Human Rights Watch declares Houthi Abha airport attack a ‘war crime’ as another missile targets city

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A picture taken during a guided tour with the Saudi military on June 13, 2019 shows the damage on the roof of Abha airport in the popular mountain resort of the same name in the southwest of Saudi Arabia, one day after a Yemeni rebel missile attack on the civil airport wounded 26 civilians. (AFP)
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Damage of Saudi Arabia's Abha airport is seen after it was attacked by Yemen's Houthi group in Abha, Saudi Arabia June 12, 2019. (SPA)
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This photograph shows damage inside Abha Regional Airport after an attack by Yemen's Houthi rebels in Abha, Saudi Arabia, Wednesday, June 12, 2019. (SPA)
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A picture taken during a guided tour with the Saudi military on June 13, 2019 shows damage on the roof of Abha airport, one day after a Houthi missile attack on the civil airport. (AFP)
Updated 16 June 2019

Human Rights Watch declares Houthi Abha airport attack a ‘war crime’ as another missile targets city

  • Human Rights Watch urged the Houthis to stop attacks on civilian infrastructure in Saudi Arabia
  • The Houthi attack on the southwestern Saudi town of Abha's regional airport wounded 26 people Wednesday

CAIRO: A leading rights group has called an attack by the Iranian-backed Houthis on Abha airport in Saudi Arabia an "apparent war crime" as the city was targeted again Saturday by the militia's missiles.

An Al Arabiya reported said Saudi forces intercepted a ballistic missile above the southwestern Saudi city. On Friday, Saudi forces intercepted five drones from Yemen, the Arab military coalition fighting to support the government said.

The drones targeted Abha airport, where a Houthi missile on Wednesday injured 26 civilians, and the nearby city of Khamis Mushait.

Human Rights Watch on Saturday urged the Houthis to stop attacks on civilian infrastructure in Saudi Arabia. "Commanders who order deliberate or indiscriminate attacks on civilian objects are responsible for war crimes," the group said.

The coalition targeted Houthi military sites in Sanaa on Saturday, including the militia’s air defense systems, Al Arabiya reported.

The spokesperson of the coalition, Col. Turki Al-Maliki said the operation aimed to destroy the Houthi militia’s threat to regional and international security.

*With AP


Startup of the Week: Eco-friendly food waste startup brings value-added benefits

KAUST has been highly supportive of Carbon CPU, both technically and financially. (Supplied)
Updated 20 min 15 sec ago

Startup of the Week: Eco-friendly food waste startup brings value-added benefits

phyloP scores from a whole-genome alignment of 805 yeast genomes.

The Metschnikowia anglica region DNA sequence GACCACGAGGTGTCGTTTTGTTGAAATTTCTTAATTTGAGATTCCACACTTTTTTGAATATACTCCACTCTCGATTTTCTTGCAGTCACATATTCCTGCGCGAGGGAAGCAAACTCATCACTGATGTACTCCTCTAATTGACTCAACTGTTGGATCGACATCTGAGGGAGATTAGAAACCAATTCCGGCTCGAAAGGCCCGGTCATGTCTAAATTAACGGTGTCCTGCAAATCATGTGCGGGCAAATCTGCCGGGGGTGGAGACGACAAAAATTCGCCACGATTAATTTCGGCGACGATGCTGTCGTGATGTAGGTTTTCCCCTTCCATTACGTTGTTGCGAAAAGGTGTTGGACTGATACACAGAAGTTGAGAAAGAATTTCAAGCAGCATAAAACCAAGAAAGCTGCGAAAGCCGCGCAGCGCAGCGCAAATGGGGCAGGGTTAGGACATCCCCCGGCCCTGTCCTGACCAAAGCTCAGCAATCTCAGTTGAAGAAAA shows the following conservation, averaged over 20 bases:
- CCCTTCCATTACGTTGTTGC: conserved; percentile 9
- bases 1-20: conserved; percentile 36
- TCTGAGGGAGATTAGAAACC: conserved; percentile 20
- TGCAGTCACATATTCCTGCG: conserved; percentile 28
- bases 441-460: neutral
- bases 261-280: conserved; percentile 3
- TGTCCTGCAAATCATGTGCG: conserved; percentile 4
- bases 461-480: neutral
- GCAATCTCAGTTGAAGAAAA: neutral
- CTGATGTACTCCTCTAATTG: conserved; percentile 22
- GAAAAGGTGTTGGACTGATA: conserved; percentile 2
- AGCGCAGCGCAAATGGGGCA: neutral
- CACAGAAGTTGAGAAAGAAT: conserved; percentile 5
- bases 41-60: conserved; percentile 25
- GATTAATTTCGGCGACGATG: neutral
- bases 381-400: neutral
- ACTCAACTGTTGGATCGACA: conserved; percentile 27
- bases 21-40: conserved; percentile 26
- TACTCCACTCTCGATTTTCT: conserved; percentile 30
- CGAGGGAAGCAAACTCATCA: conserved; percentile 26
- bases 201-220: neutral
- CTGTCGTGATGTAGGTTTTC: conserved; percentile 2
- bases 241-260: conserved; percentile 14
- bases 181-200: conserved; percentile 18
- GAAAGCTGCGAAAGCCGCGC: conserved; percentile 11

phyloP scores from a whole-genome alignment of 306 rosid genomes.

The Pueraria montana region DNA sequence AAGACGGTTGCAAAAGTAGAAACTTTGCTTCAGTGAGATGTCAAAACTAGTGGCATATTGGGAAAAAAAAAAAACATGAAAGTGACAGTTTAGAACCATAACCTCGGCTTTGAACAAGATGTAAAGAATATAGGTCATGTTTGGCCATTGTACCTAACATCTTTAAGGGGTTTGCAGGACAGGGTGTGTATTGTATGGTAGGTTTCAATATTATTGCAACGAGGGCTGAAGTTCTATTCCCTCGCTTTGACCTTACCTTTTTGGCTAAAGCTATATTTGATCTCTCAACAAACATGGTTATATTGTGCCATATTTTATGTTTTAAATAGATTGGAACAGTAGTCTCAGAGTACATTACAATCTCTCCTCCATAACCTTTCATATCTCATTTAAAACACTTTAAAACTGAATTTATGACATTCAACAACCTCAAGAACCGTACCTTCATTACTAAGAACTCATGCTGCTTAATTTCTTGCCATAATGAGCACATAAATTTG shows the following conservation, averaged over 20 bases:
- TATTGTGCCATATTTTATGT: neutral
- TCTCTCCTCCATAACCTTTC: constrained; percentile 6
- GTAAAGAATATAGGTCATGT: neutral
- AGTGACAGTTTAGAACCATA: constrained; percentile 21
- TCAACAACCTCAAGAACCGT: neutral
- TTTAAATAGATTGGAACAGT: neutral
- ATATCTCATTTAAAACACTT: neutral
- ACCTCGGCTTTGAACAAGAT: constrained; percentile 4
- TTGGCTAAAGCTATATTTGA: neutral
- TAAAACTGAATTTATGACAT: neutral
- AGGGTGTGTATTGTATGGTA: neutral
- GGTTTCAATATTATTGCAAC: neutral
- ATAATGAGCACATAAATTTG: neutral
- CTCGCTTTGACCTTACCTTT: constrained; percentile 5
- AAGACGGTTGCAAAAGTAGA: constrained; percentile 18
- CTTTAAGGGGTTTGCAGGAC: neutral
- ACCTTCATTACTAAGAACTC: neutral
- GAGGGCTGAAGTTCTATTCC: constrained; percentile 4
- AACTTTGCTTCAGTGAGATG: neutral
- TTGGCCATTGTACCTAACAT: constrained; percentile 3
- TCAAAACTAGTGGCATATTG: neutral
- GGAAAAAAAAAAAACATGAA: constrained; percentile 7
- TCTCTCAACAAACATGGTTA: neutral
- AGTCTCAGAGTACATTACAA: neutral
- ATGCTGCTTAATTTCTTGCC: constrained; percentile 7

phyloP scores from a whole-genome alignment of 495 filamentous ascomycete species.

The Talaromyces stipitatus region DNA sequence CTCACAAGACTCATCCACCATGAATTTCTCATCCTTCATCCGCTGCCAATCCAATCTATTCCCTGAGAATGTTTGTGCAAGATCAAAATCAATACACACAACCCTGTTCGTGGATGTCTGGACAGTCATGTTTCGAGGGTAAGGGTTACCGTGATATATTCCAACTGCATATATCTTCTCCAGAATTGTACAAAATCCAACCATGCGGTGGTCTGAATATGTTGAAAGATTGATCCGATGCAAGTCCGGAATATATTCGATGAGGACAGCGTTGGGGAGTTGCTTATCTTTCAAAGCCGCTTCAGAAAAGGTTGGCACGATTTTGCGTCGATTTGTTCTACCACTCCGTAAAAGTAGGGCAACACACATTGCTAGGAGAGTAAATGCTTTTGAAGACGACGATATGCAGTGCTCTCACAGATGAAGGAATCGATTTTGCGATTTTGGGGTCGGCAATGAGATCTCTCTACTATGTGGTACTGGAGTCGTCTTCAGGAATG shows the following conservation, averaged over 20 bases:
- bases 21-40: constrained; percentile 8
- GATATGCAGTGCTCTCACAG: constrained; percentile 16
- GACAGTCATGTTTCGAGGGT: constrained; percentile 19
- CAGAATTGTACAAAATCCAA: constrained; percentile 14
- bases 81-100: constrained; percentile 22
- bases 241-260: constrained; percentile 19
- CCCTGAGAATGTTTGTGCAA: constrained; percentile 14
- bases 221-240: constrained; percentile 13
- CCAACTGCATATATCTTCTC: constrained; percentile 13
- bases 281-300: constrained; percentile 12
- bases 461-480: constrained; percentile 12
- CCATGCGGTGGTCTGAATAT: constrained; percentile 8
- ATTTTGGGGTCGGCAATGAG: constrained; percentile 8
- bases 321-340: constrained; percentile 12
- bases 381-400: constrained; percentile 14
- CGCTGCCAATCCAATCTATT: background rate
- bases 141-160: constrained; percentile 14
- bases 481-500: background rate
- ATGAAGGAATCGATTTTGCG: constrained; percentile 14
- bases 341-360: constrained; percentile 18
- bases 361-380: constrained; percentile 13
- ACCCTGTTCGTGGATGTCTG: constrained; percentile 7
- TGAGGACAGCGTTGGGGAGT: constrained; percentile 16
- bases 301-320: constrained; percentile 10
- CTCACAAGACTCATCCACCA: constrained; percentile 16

• Aldrees: “Over 90 percent of food waste in Saudi Arabia is dumped into landfills”
  • Carbon CPU’s technology uses a specially developed, eco-friendly reactor to help convert food waste into fatty acids

Carbon CPU is a biotechnology startup specializing in turning food waste into fatty acids for use as livestock nutrients.
Launched through the post-graduate startup accelerator program (TAQADAM) of King Abdullah University of Science and Technology (KAUST), the venture was co-founded by Bin Bian, Jiajie Xu, Yara Aldrees, Sara Al-Eid and Prof. Pascal Saikaly.
The idea behind the enterprise began to take shape in 2018. Al-Eid said: “Our aim was to recycle food waste into value-added products in a manner that matched the Saudi Vision 2030 strategy.”
Similar to most countries, Saudi Arabia has a food waste problem, but Carbon CPU thought of utilizing it in a way that caused less harm to the environment and also benefitted the animal feed industry.
“Over 90 percent of food waste in Saudi Arabia is dumped into landfills,” said Aldrees. “This produces a lot of gas, including methane, carbon dioxide, hydrogen sulfide and cycloaromatics, and contributes to global warming and air pollution.”
Water and soil were also being contaminated through leachate production, she added. “We’re trying to solve those issues, too.”
The team found that animal farms often struggled to provide enough feed nutrients for livestock such as cows and sheep. Al-Eid said there was a huge shortage of fatty acids, which are used as livestock nutrients and were in high demand from farmers.
“We’re trying to help animals live longer and be more nutritious,” she added.
Carbon CPU’s technology uses a specially developed, eco-friendly reactor to help convert food waste into fatty acids.
“We produce fatty acids from the food waste, extracting them through a liquid-liquid extraction system. The fatty acid oils are then used to help animal feed, as well as the feed and chemical industries,” said Xu.
KAUST has been highly supportive of Carbon CPU, both technically and financially, added Bian. “KAUST, especially the Environmental Biotechnology Lab led by Prof Pascal Saikaly, provided us with the facilities to set up our reactors. The KAUST Innovation and Economic Development department and the Entrepreneurship Center also gave us a lot of guidance on how to push our technology into the market.”
The startup initially faced many challenges that KAUST helped to resolve. As individuals coming from backgrounds mainly in engineering and science, the team lacked the know-how in business that its project needed.
“KAUST made up for our lack of business thinking through training on how to solve business issues and create business modules and find the right customers for our product,” said Bian.